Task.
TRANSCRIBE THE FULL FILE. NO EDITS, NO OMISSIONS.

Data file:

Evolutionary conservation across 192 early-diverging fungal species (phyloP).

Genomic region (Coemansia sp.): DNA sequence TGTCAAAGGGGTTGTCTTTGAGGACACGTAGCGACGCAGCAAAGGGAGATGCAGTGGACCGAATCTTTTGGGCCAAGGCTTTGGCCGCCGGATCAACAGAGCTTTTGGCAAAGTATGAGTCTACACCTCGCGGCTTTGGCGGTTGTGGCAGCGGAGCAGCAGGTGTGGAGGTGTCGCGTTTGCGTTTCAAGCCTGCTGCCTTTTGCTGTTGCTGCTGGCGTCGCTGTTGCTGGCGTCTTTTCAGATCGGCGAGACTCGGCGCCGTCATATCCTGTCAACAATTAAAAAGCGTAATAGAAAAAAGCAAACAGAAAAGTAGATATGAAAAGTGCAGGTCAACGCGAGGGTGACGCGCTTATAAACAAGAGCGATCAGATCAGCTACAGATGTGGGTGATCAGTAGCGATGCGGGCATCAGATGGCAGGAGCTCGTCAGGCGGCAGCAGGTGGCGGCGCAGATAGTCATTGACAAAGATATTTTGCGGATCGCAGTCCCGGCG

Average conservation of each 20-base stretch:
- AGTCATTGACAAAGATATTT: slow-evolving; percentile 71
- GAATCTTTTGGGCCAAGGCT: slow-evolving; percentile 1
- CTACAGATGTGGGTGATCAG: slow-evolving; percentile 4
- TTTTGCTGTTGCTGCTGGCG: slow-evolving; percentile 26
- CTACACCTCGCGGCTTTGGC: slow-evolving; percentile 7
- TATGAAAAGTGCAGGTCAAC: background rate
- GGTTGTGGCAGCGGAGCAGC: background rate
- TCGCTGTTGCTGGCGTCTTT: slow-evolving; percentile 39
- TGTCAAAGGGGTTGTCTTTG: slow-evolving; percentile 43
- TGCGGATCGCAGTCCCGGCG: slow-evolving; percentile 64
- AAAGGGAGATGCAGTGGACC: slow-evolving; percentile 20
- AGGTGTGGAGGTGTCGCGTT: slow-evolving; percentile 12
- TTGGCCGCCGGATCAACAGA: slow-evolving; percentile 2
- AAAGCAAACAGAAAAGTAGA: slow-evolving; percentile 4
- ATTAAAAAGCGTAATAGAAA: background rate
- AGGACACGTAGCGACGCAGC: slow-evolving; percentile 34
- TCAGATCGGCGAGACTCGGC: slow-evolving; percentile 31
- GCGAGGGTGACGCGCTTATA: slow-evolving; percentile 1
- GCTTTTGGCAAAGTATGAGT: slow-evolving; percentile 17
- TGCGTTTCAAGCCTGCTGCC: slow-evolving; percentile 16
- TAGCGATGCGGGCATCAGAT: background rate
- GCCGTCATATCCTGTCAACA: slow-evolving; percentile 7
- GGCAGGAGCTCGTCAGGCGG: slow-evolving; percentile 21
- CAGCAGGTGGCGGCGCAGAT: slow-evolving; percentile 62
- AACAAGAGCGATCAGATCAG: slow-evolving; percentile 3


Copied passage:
Evolutionary conservation across 192 early-diverging fungal species (phyloP).

Genomic region (Coemansia sp.): DNA sequence TGTCAAAGGGGTTGTCTTTGAGGACACGTAGCGACGCAGCAAAGGGAGATGCAGTGGACCGAATCTTTTGGGCCAAGGCTTTGGCCGCCGGATCAACAGAGCTTTTGGCAAAGTATGAGTCTACACCTCGCGGCTTTGGCGGTTGTGGCAGCGGAGCAGCAGGTGTGGAGGTGTCGCGTTTGCGTTTCAAGCCTGCTGCCTTTTGCTGTTGCTGCTGGCGTCGCTGTTGCTGGCGTCTTTTCAGATCGGCGAGACTCGGCGCCGTCATATCCTGTCAACAATTAAAAAGCGTAATAGAAAAAAGCAAACAGAAAAGTAGATATGAAAAGTGCAGGTCAACGCGAGGGTGACGCGCTTATAAACAAGAGCGATCAGATCAGCTACAGATGTGGGTGATCAGTAGCGATGCGGGCATCAGATGGCAGGAGCTCGTCAGGCGGCAGCAGGTGGCGGCGCAGATAGTCATTGACAAAGATATTTTGCGGATCGCAGTCCCGGCG

Average conservation of each 20-base stretch:
- AGTCATTGACAAAGATATTT: slow-evolving; percentile 71
- GAATCTTTTGGGCCAAGGCT: slow-evolving; percentile 1
- CTACAGATGTGGGTGATCAG: slow-evolving; percentile 4
- TTTTGCTGTTGCTGCTGGCG: slow-evolving; percentile 26
- CTACACCTCGCGGCTTTGGC: slow-evolving; percentile 7
- TATGAAAAGTGCAGGTCAAC: background rate
- GGTTGTGGCAGCGGAGCAGC: background rate
- TCGCTGTTGCTGGCGTCTTT: slow-evolving; percentile 39
- TGTCAAAGGGGTTGTCTTTG: slow-evolving; percentile 43
- TGCGGATCGCAGTCCCGGCG: slow-evolving; percentile 64
- AAAGGGAGATGCAGTGGACC: slow-evolving; percentile 20
- AGGTGTGGAGGTGTCGCGTT: slow-evolving; percentile 12
- TTGGCCGCCGGATCAACAGA: slow-evolving; percentile 2
- AAAGCAAACAGAAAAGTAGA: slow-evolving; percentile 4
- ATTAAAAAGCGTAATAGAAA: background rate
- AGGACACGTAGCGACGCAGC: slow-evolving; percentile 34
- TCAGATCGGCGAGACTCGGC: slow-evolving; percentile 31
- GCGAGGGTGACGCGCTTATA: slow-evolving; percentile 1
- GCTTTTGGCAAAGTATGAGT: slow-evolving; percentile 17
- TGCGTTTCAAGCCTGCTGCC: slow-evolving; percentile 16
- TAGCGATGCGGGCATCAGAT: background rate
- GCCGTCATATCCTGTCAACA: slow-evolving; percentile 7
- GGCAGGAGCTCGTCAGGCGG: slow-evolving; percentile 21
- CAGCAGGTGGCGGCGCAGAT: slow-evolving; percentile 62
- AACAAGAGCGATCAGATCAG: slow-evolving; percentile 3